Conscious of his inferiority complex and of his feelings of not measuring up to what he has assumed to be the demands of his wife and mother, Cleave comes to the conclusion that his authentic self has been eluding him on account of so much forgery and is buried underneath too many masks: “[s]o you see: it was all a lie, all a part I was playing, and playing badly, at that” (Banville 141). Hence, only by abandoning his profession and escaping from his everyday life may he be able to “cease from performing and simply be” (Banville 46; emphasis in original).
In pursuit of this goal, Cleave retreats to the house by the sea where he lived as a child to be alone and, free from any other distraction, to search for a communion with his lost true self, which he believes can be tracked down from the memories of his past. Nevertheless, at the very start of his retirement, Cleave becomes aware that being alone in that house is an utterly impossible endeavour: “How could I have thought I could stay here, all alone?” (Banville 4), he says, for, as he remembers: “the place was always haunted, I spent my childhood among alien presences, ghostly figures” (Banville 49). In fact, no sooner has he got in touch with the house and its surroundings than he starts to feel “an extra weight … as if someone had fallen silently into step beside me, or inside me, rather” (Banville 3) and to be visited by what he calls an “image, vision, hallucination” which he describes as “the figure of a woman, tall, young, turning from the range, abruptly handing something, it looked like, to what seemed a seated child” (Banville 43).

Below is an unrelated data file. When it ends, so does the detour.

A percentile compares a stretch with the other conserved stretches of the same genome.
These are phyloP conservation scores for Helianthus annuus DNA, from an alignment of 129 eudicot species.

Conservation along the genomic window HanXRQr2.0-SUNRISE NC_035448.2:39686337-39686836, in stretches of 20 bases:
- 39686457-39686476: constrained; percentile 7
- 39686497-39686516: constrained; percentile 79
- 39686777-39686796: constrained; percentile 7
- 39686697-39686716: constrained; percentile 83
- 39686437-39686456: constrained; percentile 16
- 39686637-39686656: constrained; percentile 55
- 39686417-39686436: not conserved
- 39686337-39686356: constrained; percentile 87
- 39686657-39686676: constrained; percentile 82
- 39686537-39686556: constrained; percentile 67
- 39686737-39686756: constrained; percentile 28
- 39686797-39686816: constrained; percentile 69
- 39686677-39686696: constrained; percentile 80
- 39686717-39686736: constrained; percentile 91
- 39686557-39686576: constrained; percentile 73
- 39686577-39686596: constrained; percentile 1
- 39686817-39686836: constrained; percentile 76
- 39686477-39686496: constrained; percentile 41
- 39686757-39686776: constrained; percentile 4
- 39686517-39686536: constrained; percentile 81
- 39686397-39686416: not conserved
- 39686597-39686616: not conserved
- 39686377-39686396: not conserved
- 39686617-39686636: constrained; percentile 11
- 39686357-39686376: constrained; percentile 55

The motifs of the ghost and the uncanny house are recurrent in Irish literature and folklore as manifestations of the supernatural since “[b]elief in the supernatural has been an integral part of the world view of the Irish people over many centuries” (Lysaght 1). In fact, ghosts are perceived as ordinary. Hence, when Alexander Cleave refers to his being visited by what seems to be the ghost of a woman and a child, he says: “What struck me first about the image, vision, hallucination … that I glimpsed out there was the ordinariness of it” (Banville 43). Cleave is neither scared nor shocked because “[i]t was not the first time I had seen a ghost in this house” (Banville 44). As he remembers: